Gefilte fish -- but not from a jar

March 24, 2010 9:42:48 AM PDT
Passover, which begins next Tuesday, often includes traditional foods. Gefilte fish is not one of the Hungry Hound's favorites, but he's trying it out.

The name gefilte fish comes from the Yiddish word "to stuff." Since in the old days, this mixture of ground fish, matzo meal and eggs was stuffed back into the skin before cooking. It's usually served at the Passover Seder - a sacred meal - along with matzo ball soup and brisket.

ABC7's Hungry Hound said he never, ever liked when he was growing up because it usually came from a jar. So this year, he's attempting to broaden his horizons and finally accept this traditional delicacy.

Forced to eat it during Passover, the ground mixture of fish, eggs and matzo meal was worse than having cavities filled, according to the Hungry Hound. This year, he's starting at the Goddess and Grocer, which has three locations in the city. They have it on their Passover catering menu, which is loaded with traditional favorites like tzimmes and sweet coconut macaroons.

Their gefilte fish is a combination of ground pike and whitefish, cooked in fish stock, then cooled, so the natural gelatin keeps it all together. They serve a little fresh horseradish infused with beets on the side. Yes, it's fishy, but it also has a nice texture - not too puree - and the fresh horseradish gives it a good little jolt.

The Hound next makes his way over to Fox & Obel in River East, which has its own Passover catering menu, complete with tzimmes and noodle kugel. They use only whitefish - combining it with eggs, matzo meal and sugar - giving it a few pulses in the food processor to incorporate everything.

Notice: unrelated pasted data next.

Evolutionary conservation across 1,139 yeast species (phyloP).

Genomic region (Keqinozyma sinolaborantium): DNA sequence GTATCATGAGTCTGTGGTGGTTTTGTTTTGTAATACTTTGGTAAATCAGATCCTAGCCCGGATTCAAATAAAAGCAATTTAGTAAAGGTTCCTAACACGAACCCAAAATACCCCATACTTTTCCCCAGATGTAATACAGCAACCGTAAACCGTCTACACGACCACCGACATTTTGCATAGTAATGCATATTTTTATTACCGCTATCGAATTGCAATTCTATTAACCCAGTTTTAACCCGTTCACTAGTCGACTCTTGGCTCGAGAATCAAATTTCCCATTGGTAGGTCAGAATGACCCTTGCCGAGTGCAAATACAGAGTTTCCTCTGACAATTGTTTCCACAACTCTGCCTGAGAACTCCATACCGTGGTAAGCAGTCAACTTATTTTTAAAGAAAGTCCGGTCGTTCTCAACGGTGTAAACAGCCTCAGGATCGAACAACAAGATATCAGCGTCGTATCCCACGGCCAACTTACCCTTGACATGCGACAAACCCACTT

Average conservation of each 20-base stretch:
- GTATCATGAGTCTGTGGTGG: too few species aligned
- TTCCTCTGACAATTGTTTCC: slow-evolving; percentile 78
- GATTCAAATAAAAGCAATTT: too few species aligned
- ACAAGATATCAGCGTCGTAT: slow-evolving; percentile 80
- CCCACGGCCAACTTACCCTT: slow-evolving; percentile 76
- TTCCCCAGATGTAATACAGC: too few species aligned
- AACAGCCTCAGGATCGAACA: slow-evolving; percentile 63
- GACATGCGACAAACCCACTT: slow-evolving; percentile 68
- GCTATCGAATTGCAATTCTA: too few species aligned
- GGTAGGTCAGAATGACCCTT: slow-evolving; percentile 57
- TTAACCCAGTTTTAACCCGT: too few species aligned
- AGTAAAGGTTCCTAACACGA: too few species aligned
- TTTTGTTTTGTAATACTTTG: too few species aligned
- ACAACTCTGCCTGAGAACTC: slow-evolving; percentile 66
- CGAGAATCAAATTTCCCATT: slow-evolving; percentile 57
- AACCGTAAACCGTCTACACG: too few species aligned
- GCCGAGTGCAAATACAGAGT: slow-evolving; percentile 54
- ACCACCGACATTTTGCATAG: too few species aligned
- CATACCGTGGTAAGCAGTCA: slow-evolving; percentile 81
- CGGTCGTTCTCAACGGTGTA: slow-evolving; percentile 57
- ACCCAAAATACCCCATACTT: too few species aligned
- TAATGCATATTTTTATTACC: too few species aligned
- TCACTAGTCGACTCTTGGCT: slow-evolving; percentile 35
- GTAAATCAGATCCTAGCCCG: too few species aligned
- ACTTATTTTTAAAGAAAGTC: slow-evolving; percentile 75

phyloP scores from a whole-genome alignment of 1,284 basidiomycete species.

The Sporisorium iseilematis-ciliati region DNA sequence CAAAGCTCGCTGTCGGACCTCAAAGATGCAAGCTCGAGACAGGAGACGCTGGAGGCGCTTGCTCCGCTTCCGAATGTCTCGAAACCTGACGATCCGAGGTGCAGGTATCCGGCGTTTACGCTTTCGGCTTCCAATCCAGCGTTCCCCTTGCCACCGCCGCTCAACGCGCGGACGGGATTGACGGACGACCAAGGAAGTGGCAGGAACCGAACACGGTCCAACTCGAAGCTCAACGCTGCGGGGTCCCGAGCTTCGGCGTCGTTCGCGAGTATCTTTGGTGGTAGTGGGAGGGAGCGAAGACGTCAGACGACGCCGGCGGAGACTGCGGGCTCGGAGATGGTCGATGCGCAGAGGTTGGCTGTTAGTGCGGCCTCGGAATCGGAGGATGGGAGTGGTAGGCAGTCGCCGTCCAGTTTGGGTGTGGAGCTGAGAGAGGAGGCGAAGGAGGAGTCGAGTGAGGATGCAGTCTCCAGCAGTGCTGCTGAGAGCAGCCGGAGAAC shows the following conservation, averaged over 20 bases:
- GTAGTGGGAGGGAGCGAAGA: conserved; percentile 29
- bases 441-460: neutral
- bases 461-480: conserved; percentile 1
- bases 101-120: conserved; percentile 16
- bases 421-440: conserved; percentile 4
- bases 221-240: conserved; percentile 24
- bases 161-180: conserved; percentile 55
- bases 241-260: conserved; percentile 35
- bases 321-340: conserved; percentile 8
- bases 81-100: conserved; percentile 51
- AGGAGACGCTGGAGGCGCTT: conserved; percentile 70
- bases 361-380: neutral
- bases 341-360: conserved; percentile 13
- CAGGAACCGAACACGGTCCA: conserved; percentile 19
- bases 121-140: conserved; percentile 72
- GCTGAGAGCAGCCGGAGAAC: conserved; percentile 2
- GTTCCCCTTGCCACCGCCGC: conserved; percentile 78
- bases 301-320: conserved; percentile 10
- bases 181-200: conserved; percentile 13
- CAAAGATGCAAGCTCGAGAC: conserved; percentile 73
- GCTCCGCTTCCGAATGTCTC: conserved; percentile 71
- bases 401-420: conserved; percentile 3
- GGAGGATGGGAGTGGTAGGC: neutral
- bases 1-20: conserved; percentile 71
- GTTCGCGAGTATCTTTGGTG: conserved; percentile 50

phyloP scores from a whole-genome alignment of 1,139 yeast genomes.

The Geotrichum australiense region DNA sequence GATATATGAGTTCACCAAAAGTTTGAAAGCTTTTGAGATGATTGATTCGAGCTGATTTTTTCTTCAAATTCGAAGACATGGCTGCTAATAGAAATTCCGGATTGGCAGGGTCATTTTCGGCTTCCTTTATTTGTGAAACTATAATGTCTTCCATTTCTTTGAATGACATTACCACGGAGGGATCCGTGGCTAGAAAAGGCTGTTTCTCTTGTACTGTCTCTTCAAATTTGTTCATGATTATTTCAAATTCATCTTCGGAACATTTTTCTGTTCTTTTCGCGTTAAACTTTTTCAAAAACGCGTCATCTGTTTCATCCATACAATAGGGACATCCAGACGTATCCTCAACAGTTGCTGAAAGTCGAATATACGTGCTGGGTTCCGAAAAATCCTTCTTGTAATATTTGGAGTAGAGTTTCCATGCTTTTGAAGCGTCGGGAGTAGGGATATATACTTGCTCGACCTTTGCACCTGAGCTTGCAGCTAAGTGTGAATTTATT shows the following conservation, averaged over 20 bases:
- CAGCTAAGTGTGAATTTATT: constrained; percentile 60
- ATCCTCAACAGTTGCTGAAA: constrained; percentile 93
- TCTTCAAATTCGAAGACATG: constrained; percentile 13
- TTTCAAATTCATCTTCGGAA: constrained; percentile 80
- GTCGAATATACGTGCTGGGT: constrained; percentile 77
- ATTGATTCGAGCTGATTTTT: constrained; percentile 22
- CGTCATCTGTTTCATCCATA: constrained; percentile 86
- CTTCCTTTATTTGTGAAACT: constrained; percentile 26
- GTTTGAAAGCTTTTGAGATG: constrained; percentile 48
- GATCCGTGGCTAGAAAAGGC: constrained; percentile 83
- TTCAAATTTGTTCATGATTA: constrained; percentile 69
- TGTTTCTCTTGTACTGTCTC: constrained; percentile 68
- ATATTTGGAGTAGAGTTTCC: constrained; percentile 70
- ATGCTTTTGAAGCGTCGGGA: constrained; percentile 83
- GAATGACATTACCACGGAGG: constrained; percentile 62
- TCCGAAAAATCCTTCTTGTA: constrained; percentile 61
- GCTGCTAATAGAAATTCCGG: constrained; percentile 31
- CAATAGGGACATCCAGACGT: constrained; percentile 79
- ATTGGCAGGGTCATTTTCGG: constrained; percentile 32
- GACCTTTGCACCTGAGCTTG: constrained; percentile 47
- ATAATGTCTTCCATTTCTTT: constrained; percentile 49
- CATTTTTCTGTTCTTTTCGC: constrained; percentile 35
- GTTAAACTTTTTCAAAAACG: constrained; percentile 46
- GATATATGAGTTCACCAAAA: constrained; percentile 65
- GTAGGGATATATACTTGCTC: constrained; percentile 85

"The sweetness is a little better. Tend to stay away from mackerel and herring, the favors are a little big. Whitefish we just found to be a little sweeter," said Corey Grupe, the chef at Fox & Obel.

It's formed into quenelles then cooked in fish stock for about 30 minutes.

"We poach it in fish stock with the bones and form it up and out it goes. It gels, it's cold and it's ready to go," Grupe said.

When it cools, it's served with beet-infused horseradish for a lively note of heat. After more than a little trepidation, I give it a try. It's pretty good. Certainly a lot better than the stuff in a jar I grew up with.

"It's much better to get the real thing than to get it out of a jar," said Grupe.

And, no surprise here-- but you can also find gefilte fish at north suburban icons Foodstuffs and Sunset Foods.

Fox & Obel
401 E. Illinois St.

Goddess & Grocer
25 E. Delaware St.


Foodstuffs (several locations)
2106 Central St.

338 Park Ave.

1456 Waukegan Rd.

255 Westminster Rd.
Lake Forest

Sunset Foods
825 S. Waukegan Rd.
Lake Forest

1127 Church St.

1451 W. Peterson

1812 Green Bay Rd.
Highland Park